Custom printed apparel maker presses forward to grow despite pandemic
Shandy Broom spent more than 25 years as a project manager or owner in construction, contracting and industrial fields. Along the way, he assembled a toolbox filled with practical business skills. While working in his full-time job in project management, Broom and his wife Kelly decided to create a fun sideline business at home in Ripley.
Established in 2008, Swiftees offers custom apparel and fundraising to schools, businesses and organizations.
“We started our business out of our tiny garage with one printing press,” said Broom. “Our goal was to create a business with work we enjoyed and that would allow us to support our family. Little did we know that 13 years later, we would employ several people and give them the means to support their own families as well.”
Shandy and Kelly Broom are co-owners. He serves as chief executive officer and she as chief operating officer.
The family-owned business has staff to help customers select the right apparel. Graphic designers can help create original artwork, develop the customer’s idea, refine an existing sketch or work with a completed logo. The screening, printing and embroidery are all done in-house.
From the startup in the 500-square-foot garage, the Brooms moved their operations into a 1,600- square-foot commercial workspace in 2012. They upscaled again in 2017 with a move into a 3,200-square-foot space.
Then the COVID-19 pandemic struck. In March 2020, West Virginia and most of the rest of the country mandated many businesses to restrict hours or close entirely to safeguard public health.
“During the pandemic, we nearly lost all of our business and had to shut down,” Broom said. ‘Thankfully we were able to temporarily lay off our employees in a way they could still take care of themselves and their families.”
Instead of lamenting what was lost, Broom focused on building new opportunities.
Swiftees moved into a 10,000-square-foot facility across the street from its previous location, more than doubling its workspace. All inventory, manufacturing, administrative and retail operations are housed under the same roof.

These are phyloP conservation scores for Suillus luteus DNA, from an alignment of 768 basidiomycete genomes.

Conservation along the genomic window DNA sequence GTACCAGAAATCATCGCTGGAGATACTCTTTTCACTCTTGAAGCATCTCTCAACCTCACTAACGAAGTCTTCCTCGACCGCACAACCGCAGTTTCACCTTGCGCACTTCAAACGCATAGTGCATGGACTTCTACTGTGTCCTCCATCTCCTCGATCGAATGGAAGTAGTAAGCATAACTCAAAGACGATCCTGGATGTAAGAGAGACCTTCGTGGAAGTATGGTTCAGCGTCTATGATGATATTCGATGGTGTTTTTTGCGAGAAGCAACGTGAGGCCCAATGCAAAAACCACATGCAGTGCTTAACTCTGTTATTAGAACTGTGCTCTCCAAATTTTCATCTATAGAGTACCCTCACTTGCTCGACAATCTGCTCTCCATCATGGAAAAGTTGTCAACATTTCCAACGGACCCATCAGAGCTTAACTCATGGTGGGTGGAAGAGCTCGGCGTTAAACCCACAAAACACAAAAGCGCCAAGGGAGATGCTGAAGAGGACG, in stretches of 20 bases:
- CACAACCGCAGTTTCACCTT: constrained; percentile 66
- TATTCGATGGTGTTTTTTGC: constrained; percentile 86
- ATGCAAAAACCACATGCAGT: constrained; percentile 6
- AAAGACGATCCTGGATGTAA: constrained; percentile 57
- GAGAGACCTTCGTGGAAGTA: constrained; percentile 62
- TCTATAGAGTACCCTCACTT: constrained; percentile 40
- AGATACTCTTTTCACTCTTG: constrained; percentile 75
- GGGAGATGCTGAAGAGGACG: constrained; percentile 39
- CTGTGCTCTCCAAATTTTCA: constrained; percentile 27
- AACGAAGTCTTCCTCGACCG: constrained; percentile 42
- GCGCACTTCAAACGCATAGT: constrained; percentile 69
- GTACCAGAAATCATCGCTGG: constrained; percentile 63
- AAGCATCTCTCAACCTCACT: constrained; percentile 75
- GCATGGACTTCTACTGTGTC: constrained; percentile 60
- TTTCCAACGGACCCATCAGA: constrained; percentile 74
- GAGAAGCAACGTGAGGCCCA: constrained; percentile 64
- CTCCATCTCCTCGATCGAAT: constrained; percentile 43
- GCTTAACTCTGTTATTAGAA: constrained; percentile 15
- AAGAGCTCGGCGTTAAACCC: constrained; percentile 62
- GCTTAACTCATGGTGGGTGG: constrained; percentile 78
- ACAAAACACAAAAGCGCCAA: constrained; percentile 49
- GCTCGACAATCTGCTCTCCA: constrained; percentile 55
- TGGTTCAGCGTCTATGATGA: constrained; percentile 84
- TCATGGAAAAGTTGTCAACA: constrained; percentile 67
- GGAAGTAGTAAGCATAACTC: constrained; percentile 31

“It would have been safest to stay put, but opportunities can disappear quickly if you spend too long overthinking,” he said. “We realized our growth, organic or strategic, is limited by our capacity to perform. In our case, the metric of revenue generated per square foot was indicating change, which required more building square footage. It was always the plan to move into a larger facility, so when the opportunity to acquire a larger space arrived, we decided to move forward despite the world pandemic. We took a big risk by moving into a larger facility during this difficult time. The risk paid off.”
All of Swiftees’ employees are back at work. The company is now attracting national accounts and growing again.
The West Virginia Small Business Development Center (WV SBDC) aided Swiftees in acquiring its new facility. SBDC also assisted with employee training programs. Swiftees also worked with the West Virginia Department of Economic Development.
“These services have contributed tremendously to the growth of our business throughout the years,” Broom said.
The Main Street Ripley organization brought the WV SBDC “Come In, We’re Open” campaign to Broom’s attention. The campaign encourages small business owners to showcase that they are open and ready for West Virginians to show them support. To participate, small business owners can download, print or pick up a “Come In, We’re Open” sign and hang it somewhere visible in their storefronts.
“We joined because we wanted to be part of the excitement the campaign brings to small businesses,” Broom said. “Small businesses are important because they provide meaningful job opportunities to locals where they can actually see the significance of their contribution.”
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